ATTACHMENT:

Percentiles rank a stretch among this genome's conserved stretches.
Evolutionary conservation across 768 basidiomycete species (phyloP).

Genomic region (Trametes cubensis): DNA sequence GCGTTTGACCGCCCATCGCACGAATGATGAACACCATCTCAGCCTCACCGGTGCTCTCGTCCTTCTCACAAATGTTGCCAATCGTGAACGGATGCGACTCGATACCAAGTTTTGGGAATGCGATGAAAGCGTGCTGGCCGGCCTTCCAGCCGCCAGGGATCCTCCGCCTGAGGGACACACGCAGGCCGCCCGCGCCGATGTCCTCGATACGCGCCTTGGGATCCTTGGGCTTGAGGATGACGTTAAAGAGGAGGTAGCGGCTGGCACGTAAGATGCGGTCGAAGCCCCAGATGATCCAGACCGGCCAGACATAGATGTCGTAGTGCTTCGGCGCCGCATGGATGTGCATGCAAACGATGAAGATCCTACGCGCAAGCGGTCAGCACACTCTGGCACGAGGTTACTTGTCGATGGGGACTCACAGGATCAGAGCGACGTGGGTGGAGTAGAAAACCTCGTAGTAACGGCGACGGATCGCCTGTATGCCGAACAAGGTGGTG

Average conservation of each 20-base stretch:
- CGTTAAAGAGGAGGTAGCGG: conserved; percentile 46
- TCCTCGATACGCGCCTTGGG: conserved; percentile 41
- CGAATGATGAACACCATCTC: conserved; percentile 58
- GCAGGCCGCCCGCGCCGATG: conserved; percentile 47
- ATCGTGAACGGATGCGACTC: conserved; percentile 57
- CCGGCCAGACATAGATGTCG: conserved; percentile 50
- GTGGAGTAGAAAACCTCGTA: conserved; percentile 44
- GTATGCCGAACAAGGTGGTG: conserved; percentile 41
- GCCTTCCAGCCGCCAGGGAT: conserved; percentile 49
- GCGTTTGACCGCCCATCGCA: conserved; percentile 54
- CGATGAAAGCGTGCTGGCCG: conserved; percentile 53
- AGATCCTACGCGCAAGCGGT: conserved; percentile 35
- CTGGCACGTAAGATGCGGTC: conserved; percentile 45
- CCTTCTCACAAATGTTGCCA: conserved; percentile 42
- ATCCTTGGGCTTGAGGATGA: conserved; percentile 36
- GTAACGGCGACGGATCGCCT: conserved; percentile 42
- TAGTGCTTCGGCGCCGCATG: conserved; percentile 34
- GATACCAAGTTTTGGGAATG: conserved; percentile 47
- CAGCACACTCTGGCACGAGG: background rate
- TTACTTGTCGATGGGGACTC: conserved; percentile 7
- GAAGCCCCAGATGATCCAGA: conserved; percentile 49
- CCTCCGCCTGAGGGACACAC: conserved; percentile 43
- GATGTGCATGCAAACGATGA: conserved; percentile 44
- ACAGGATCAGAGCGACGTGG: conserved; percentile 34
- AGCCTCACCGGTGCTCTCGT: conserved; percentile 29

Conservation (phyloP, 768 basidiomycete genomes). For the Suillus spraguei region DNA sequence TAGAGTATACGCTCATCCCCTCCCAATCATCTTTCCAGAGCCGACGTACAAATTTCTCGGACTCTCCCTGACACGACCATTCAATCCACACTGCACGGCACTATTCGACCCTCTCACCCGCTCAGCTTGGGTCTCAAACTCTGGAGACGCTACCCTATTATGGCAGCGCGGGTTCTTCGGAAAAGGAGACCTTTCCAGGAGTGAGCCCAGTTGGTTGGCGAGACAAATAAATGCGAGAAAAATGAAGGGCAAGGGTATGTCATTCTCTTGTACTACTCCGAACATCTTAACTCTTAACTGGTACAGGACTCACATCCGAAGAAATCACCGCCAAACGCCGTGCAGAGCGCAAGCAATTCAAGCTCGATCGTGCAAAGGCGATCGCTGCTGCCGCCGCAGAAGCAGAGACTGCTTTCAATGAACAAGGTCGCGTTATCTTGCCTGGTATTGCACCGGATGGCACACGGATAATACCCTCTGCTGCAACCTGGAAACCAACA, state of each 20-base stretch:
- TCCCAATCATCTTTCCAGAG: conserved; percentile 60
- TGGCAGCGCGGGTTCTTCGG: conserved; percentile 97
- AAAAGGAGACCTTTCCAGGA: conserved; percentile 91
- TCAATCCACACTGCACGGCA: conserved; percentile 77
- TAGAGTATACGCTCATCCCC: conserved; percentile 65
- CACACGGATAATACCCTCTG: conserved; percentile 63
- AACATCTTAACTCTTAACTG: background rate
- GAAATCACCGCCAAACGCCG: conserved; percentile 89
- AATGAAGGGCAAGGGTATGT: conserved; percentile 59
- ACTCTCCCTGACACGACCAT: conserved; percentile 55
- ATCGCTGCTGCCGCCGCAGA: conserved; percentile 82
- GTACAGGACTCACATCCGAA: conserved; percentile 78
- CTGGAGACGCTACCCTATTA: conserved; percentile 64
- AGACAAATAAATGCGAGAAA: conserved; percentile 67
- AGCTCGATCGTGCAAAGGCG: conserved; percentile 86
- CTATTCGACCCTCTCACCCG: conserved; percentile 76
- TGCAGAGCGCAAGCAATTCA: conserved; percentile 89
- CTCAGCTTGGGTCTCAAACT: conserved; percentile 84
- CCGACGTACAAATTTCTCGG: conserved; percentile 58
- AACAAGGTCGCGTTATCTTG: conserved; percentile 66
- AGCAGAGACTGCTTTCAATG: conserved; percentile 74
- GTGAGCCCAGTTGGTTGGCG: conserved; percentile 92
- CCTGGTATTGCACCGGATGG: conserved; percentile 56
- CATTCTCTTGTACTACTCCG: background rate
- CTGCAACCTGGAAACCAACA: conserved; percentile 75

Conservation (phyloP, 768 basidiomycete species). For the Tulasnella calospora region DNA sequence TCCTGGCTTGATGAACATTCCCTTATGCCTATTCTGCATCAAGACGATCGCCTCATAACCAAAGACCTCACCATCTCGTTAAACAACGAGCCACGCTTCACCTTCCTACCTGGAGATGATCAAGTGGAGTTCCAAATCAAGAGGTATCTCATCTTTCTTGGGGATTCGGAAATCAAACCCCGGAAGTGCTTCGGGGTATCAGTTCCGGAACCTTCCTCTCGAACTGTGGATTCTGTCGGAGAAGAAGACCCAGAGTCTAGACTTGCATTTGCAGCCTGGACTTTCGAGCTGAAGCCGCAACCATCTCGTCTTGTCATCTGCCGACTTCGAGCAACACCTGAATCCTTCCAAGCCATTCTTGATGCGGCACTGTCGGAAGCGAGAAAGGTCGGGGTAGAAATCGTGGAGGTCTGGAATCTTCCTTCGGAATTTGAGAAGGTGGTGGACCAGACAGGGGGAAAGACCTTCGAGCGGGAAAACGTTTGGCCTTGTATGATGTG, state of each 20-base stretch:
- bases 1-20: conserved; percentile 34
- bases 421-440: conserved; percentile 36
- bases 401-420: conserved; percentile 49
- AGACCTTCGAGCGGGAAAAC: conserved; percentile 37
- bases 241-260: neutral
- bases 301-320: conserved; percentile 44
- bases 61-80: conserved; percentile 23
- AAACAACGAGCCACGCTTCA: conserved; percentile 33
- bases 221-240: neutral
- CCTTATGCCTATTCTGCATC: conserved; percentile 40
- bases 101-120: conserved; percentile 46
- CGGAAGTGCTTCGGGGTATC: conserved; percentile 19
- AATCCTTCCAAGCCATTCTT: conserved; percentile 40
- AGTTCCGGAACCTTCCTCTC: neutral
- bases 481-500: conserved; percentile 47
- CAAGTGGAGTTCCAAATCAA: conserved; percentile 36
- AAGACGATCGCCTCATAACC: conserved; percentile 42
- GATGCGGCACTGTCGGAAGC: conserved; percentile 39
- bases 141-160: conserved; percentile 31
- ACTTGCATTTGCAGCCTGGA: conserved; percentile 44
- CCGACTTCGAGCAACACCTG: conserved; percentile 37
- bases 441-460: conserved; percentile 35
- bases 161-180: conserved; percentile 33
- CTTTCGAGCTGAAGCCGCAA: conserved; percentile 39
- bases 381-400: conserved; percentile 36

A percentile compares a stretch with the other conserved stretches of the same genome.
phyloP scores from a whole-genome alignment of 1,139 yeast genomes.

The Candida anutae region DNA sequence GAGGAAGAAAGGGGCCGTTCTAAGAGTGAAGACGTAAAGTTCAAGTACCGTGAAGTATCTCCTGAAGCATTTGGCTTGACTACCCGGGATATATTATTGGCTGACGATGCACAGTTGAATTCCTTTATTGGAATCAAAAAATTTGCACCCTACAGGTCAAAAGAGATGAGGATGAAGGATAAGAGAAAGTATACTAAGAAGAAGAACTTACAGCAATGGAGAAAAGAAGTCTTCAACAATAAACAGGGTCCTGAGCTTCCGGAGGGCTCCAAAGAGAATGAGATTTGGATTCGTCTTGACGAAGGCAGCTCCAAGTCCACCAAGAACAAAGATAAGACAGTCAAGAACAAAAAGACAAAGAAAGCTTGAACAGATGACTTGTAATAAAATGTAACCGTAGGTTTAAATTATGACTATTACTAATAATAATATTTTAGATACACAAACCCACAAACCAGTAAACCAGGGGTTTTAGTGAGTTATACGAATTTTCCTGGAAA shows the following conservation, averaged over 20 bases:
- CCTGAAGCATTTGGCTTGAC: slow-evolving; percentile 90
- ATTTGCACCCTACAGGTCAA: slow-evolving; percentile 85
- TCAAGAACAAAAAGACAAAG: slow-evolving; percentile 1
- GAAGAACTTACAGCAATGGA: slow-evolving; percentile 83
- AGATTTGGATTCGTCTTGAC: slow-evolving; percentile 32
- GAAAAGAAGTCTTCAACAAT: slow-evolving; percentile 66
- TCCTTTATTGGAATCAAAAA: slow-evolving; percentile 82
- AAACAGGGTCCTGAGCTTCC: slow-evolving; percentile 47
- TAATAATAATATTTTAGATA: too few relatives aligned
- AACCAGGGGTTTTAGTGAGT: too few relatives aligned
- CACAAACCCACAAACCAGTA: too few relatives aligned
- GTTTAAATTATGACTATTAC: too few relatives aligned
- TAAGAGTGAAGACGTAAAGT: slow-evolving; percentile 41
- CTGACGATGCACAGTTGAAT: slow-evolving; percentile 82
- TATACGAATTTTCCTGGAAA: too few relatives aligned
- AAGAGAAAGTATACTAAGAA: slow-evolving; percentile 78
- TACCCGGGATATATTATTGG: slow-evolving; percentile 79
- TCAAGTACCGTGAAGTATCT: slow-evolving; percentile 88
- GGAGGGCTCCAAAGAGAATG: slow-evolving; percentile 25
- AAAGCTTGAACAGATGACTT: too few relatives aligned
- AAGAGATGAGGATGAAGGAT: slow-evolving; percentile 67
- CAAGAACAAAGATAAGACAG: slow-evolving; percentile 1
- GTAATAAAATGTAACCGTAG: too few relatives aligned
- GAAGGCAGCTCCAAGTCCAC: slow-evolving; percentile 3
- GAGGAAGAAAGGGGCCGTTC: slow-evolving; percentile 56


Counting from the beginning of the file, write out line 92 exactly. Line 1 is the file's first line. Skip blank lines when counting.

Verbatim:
- AAACAGGGTCCTGAGCTTCC: slow-evolving; percentile 47